Several colleagues have pointed out something that I readily admit, namely, that there is disconnect between my take on the deteriorating conditions in the public funding of and support for human services, on the one hand, and the range of smaller-bore remedies I am proposing, on the other. If I am right about how bleak the fiscal situation is and how it will undermine the work of human service nonprofits struggling to hold up our social safety net, then simply encouraging these organizations to manage their program portfolios for impact and sustainability, increase their productivity, and measure and learn from their outcomes, etc., falls short of what is needed to really fix things. Taking these steps will enable nonprofit organizations to cope more effectively with the escalating problems, but it will certainly not solve them.
Clearly a more fundamental set of solutions is needed. But I resist resorting to the usual suspects that are being trotted out by observers and advocates in social sector – e.g., advocacy campaigns to build up support for full funding of human programs, or more extensive deployment of silver bullet solutions such as social innovation funds, social impact bonds, or approaches to collective impact that have been generating so much buzz recently. In the face of our grinding fiscal crunch, and the nasty political fights emerging from it, these won’t begin to penetrate down to the root causes of our current problems, and thus will not get us closer to a solution that works to improve and sustain human services for the long run. And they certainly won’t help an ED who is waking up at night worried about whether she can make payroll next month.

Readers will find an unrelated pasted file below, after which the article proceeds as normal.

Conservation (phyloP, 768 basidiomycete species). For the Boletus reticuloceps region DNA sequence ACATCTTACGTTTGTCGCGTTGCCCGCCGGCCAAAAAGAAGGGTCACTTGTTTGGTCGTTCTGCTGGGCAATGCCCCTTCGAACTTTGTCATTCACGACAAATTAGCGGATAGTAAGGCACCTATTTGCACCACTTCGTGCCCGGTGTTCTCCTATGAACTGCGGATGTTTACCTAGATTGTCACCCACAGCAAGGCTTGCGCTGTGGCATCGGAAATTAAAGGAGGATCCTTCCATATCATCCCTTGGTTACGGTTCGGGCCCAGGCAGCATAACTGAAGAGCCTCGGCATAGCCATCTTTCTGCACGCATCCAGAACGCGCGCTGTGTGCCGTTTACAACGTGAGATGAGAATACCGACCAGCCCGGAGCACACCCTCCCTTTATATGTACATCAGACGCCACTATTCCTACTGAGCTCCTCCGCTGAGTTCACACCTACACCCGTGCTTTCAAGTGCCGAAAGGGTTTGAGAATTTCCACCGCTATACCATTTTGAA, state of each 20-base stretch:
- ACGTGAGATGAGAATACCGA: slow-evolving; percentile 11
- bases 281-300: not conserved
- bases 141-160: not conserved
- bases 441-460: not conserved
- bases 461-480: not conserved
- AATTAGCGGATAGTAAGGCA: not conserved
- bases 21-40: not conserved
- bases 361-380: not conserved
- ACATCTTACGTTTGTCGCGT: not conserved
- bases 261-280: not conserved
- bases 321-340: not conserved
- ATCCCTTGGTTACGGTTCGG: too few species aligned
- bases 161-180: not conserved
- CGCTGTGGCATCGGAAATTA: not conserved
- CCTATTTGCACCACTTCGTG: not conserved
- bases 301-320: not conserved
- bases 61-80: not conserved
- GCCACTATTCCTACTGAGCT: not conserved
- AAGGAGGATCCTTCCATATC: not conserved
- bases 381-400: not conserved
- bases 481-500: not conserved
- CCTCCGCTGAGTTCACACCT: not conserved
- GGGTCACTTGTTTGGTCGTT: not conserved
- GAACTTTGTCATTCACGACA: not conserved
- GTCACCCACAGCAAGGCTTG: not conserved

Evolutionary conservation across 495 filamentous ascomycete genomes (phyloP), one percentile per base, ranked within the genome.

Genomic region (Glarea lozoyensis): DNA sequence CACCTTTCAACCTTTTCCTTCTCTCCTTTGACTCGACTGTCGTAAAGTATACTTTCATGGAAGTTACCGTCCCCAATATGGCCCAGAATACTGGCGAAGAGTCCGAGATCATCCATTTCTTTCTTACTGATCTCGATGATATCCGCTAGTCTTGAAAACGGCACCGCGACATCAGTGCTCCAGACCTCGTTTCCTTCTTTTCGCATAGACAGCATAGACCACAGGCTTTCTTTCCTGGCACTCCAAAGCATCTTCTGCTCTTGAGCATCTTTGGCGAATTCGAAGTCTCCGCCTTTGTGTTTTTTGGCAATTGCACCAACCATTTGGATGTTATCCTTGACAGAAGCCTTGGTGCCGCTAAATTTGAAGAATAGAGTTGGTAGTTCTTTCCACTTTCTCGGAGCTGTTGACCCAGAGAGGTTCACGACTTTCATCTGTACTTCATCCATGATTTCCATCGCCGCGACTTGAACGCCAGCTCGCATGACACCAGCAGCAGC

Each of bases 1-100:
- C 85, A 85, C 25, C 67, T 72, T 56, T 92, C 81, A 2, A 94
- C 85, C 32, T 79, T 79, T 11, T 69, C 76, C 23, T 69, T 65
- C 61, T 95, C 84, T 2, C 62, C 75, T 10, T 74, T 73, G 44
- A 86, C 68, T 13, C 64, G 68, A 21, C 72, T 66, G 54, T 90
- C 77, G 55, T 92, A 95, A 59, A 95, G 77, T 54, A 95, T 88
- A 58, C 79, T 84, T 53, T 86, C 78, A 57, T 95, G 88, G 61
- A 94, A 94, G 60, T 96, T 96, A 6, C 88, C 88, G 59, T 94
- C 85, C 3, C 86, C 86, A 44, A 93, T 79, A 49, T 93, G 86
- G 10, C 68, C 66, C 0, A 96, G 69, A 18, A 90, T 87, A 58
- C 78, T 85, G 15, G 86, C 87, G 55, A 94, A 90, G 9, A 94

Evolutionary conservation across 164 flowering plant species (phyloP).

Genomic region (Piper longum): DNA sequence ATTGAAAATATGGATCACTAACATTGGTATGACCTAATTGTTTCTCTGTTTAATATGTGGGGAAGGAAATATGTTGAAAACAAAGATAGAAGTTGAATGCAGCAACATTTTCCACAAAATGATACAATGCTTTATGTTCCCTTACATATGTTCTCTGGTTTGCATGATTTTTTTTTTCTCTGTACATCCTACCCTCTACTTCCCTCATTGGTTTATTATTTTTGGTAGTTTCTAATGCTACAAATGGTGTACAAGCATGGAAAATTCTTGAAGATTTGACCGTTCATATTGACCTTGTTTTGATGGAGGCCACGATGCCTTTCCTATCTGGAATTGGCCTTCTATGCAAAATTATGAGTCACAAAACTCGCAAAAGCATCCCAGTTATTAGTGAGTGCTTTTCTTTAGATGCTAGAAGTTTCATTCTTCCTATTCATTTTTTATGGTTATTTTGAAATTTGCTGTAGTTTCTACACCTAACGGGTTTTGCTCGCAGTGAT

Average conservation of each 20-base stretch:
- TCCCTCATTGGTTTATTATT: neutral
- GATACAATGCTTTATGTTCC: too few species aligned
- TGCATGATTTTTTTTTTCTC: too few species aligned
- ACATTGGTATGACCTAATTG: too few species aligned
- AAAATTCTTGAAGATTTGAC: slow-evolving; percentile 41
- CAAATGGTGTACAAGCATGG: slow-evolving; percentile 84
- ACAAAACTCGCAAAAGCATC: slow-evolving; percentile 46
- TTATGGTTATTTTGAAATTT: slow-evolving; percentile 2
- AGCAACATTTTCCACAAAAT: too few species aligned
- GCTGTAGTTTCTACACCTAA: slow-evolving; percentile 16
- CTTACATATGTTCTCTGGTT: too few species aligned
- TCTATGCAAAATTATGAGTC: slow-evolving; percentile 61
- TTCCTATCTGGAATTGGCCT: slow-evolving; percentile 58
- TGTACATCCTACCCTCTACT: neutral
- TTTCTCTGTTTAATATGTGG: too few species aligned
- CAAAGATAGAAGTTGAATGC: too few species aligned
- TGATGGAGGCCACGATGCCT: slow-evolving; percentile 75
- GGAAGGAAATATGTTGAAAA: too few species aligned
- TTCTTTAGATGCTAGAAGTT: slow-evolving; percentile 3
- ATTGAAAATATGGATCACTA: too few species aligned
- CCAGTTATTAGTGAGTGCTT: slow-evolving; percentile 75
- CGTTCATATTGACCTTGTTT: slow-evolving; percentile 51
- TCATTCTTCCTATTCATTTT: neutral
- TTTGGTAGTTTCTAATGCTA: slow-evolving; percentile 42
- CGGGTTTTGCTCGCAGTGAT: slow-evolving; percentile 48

If you were to pin me down on what solutions adequate to the problems at hand might entail and where they might emerge, I’d point to some events, initiatives, and ideas surfacing in my home state of California.
[I will pause here for a bit to let readers stop chortling and/or climb back into their chairs.]
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